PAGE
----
Is Venice sinking? When will it happen?
Is Venice sinking? Discover the fate of this enchanting city’s waterways and future risks
Many people wonder if Venice is sinking. If you’re familiar with Venice you’ll probably already be aware of the ‘acqua alta’, or ‘high water’ which affects the city numerous times a year at higher tides. As a visitor, your trip may not coincide with this phenomenon, but if it does, you’ll find St Mark’s Square temporarily turned into a lake and raised boards provided for you to walk on. When will Venice be underwater? At the moment, the phenomenon worries residents and visitors but it’s not an immediate cause for panic and it’s not why people say: ‘visit Venice before it’s too late’.
The increasing frequency with which the acqua alta occurs is thought to be a consequence of the management of the lagoon – in particular land reclamation and the deepening of underwater channels to accommodate tankers. Water moves more quickly in the lagoon as a result, causing more tidal extremes that bring high water at one end of the spectrum and the exposing of wooden building foundations, causing them to rot, at the other. The wash from cruise ships and other motor traffic in the increasingly busy lagoon exacerbates the erosion of these foundations.
But high water could be aggravated by a longer-term concern: tide after tide, Venice is sinking.
Why is Venice sinking?
But why is Venice underwater in some periods of the year? It’s long been known that Venice suffers from subsidence. Built on a muddy lagoon with inadequate foundations, the ground beneath it has slowly compacted over time. This, combined with the groundwater being pumped out from under the city and a gradual rise in sea levels, has resulted in the city very slowly sinking. Underlying plate tectonics are also to blame, thanks to the subduction of the Adriatic plate beneath the Apennine mountains.
Groundwater pumping has been stopped, and for a while it was thought that the subsidence had stopped; but a new study has shown that although it’s slowed down, it continues to affect the city. It’s even been discovered that the whole area also tilts very slightly to the east, with the city itself on the slightly higher end and this is why Venice is sinking.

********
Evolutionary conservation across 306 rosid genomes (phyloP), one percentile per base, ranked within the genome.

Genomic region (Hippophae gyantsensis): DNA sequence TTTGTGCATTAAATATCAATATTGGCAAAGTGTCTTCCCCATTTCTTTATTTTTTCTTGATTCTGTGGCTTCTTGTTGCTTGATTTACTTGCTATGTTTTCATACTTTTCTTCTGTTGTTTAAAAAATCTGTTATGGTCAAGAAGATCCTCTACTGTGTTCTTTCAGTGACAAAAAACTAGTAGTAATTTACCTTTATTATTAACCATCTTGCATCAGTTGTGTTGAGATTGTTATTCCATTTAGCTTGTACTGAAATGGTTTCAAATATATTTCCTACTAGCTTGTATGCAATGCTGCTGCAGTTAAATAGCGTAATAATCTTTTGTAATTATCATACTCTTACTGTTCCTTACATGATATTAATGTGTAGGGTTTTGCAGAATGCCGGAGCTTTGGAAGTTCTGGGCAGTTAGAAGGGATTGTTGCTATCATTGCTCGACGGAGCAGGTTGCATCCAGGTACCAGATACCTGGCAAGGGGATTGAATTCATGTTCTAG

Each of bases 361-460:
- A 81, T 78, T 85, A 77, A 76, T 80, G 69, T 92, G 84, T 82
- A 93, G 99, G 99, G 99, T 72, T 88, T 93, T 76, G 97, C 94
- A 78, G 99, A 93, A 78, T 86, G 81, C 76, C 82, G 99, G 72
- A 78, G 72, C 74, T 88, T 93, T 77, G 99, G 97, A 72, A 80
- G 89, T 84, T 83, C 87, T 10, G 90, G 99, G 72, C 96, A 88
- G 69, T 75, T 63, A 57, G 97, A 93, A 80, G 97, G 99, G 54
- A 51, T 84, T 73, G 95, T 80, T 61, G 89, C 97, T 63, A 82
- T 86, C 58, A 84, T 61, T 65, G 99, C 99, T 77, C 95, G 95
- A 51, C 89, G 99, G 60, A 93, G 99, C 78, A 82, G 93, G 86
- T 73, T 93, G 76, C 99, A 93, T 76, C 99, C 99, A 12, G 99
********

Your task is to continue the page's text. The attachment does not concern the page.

How much does Venice sink in a year?
So, when will Venice sink? The latest study suggests that it’s sinking at a rate of about 1 to 2 mm a year, and if it keeps up this pace over the next 20 years, it will sink by around 80 mm relative to sea level. Special barriers are being constructed to reduce the amount of water entering the lagoon at high tide, though the project has suffered numerous delays and the latest completion estimate isn’t until December 2023.
The effect of the saltwater on the buildings is already increasingly apparent: it’s not a coincidence that there’s that romantic air of decay about Venice’s crumbling buildings. Because the water levels are now permanently over the original damp-proofing, the water is more easily able to seep into the masonry, and the ground floors of many of the city’s apartments are no longer habitable.
When will Venice sink?
It is difficult to predict an exact timeline for when Venice will be underwater, as the process of subsidence and sea level rise is gradual and affected by various factors. However, experts have suggested that if current trends continue, the city could be at risk of disappearing beneath the waves by as early as 2100. Nevertheless, there are ongoing efforts to mitigate the impact of sinking and flooding and to protect the city’s unique cultural and historical heritage.
All that said, the changes being observed are very gradual; Venice isn’t just going to disappear beneath the waves in the style of a Hollywood disaster movie. So don’t worry: you can still go ahead and plan that Venice day trip!